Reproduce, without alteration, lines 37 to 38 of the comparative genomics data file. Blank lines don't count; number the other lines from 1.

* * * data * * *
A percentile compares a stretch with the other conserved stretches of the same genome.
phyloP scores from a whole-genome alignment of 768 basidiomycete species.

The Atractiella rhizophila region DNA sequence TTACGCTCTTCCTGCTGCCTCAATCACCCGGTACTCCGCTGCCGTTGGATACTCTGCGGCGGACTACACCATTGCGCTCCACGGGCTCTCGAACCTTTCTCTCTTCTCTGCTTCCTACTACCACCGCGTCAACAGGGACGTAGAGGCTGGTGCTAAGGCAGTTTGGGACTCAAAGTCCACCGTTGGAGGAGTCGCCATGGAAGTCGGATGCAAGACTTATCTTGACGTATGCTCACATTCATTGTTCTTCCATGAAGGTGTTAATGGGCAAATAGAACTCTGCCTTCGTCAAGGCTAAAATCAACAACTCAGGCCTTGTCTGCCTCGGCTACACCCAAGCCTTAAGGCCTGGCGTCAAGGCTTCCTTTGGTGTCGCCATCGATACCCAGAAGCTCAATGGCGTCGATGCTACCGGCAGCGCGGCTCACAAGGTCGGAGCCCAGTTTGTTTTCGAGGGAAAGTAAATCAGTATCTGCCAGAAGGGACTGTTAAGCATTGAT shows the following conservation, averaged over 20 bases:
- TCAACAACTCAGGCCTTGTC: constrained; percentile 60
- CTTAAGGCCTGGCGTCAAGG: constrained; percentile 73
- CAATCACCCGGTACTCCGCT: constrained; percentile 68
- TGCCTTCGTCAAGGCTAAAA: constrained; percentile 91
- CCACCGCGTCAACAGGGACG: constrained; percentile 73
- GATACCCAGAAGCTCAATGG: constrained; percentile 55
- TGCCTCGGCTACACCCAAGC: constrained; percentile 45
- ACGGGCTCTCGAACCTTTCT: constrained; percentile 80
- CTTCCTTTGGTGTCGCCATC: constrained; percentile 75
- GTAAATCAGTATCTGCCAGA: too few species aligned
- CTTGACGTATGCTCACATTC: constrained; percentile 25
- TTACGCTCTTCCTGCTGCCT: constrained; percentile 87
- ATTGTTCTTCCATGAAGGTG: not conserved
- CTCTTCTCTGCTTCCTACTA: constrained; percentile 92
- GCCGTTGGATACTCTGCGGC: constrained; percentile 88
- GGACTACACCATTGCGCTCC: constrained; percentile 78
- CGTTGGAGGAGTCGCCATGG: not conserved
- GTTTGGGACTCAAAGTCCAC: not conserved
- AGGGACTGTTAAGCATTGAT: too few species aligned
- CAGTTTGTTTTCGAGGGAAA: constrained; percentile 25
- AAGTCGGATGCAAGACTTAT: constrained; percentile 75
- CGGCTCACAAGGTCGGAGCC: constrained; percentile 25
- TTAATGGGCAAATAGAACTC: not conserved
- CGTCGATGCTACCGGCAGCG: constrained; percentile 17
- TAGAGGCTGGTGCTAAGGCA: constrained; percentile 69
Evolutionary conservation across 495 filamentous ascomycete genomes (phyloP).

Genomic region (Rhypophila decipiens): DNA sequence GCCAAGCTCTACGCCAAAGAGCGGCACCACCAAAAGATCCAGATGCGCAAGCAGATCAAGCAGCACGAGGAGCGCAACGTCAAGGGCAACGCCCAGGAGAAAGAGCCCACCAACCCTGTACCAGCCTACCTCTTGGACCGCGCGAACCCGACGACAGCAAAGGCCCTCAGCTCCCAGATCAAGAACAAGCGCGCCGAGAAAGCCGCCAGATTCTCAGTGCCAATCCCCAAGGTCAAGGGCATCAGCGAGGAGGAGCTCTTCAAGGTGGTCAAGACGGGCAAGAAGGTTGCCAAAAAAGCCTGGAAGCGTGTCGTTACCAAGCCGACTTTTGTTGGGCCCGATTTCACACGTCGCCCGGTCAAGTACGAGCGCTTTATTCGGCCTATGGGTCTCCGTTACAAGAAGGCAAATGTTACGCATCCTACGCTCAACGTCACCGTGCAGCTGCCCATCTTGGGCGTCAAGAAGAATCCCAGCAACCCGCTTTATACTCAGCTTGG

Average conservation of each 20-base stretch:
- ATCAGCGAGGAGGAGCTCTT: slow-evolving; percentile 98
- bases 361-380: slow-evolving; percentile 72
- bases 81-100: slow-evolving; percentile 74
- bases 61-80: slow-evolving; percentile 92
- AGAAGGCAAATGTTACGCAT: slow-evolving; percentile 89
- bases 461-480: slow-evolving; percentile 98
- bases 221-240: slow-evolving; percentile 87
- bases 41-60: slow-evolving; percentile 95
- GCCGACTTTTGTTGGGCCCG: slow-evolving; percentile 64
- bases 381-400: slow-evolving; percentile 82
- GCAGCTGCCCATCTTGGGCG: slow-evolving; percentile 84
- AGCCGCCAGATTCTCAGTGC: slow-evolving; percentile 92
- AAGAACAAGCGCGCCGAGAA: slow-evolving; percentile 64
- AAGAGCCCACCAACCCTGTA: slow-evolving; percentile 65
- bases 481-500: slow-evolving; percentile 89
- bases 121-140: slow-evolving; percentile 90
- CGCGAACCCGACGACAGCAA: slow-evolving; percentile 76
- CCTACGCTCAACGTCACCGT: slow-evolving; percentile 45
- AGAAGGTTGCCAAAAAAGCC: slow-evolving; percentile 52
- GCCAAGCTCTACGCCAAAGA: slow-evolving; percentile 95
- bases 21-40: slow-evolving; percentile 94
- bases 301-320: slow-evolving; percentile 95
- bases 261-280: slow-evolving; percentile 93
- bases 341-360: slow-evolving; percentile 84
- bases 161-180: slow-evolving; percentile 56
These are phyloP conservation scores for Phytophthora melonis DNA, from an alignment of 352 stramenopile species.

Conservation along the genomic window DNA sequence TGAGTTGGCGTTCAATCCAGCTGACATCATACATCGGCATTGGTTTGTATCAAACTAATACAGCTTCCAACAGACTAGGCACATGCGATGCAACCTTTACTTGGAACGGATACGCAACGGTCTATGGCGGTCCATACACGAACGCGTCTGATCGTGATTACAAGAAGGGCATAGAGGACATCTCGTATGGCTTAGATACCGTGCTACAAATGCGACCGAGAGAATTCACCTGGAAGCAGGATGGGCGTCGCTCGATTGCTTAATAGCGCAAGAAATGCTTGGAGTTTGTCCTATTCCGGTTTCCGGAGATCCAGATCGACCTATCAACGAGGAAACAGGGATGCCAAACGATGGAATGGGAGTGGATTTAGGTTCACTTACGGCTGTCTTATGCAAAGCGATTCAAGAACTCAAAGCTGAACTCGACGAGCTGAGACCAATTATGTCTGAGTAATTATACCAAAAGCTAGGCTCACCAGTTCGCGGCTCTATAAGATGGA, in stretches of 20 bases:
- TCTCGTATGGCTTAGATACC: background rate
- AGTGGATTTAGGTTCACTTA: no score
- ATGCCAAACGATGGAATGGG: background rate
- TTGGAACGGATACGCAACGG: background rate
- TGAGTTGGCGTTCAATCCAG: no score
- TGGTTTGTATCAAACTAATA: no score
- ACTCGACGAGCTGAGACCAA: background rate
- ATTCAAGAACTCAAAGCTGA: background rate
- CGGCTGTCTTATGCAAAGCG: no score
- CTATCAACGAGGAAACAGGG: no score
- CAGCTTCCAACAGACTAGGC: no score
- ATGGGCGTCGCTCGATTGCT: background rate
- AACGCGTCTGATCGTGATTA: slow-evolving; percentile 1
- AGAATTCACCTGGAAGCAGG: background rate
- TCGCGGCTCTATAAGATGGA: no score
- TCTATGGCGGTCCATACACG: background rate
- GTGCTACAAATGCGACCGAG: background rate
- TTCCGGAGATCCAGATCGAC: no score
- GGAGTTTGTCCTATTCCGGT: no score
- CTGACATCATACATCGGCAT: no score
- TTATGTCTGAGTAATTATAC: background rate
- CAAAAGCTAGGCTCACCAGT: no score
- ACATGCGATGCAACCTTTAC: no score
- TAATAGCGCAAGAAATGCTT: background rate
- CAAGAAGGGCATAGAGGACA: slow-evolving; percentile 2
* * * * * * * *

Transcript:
- bases 461-480: slow-evolving; percentile 98
- bases 221-240: slow-evolving; percentile 87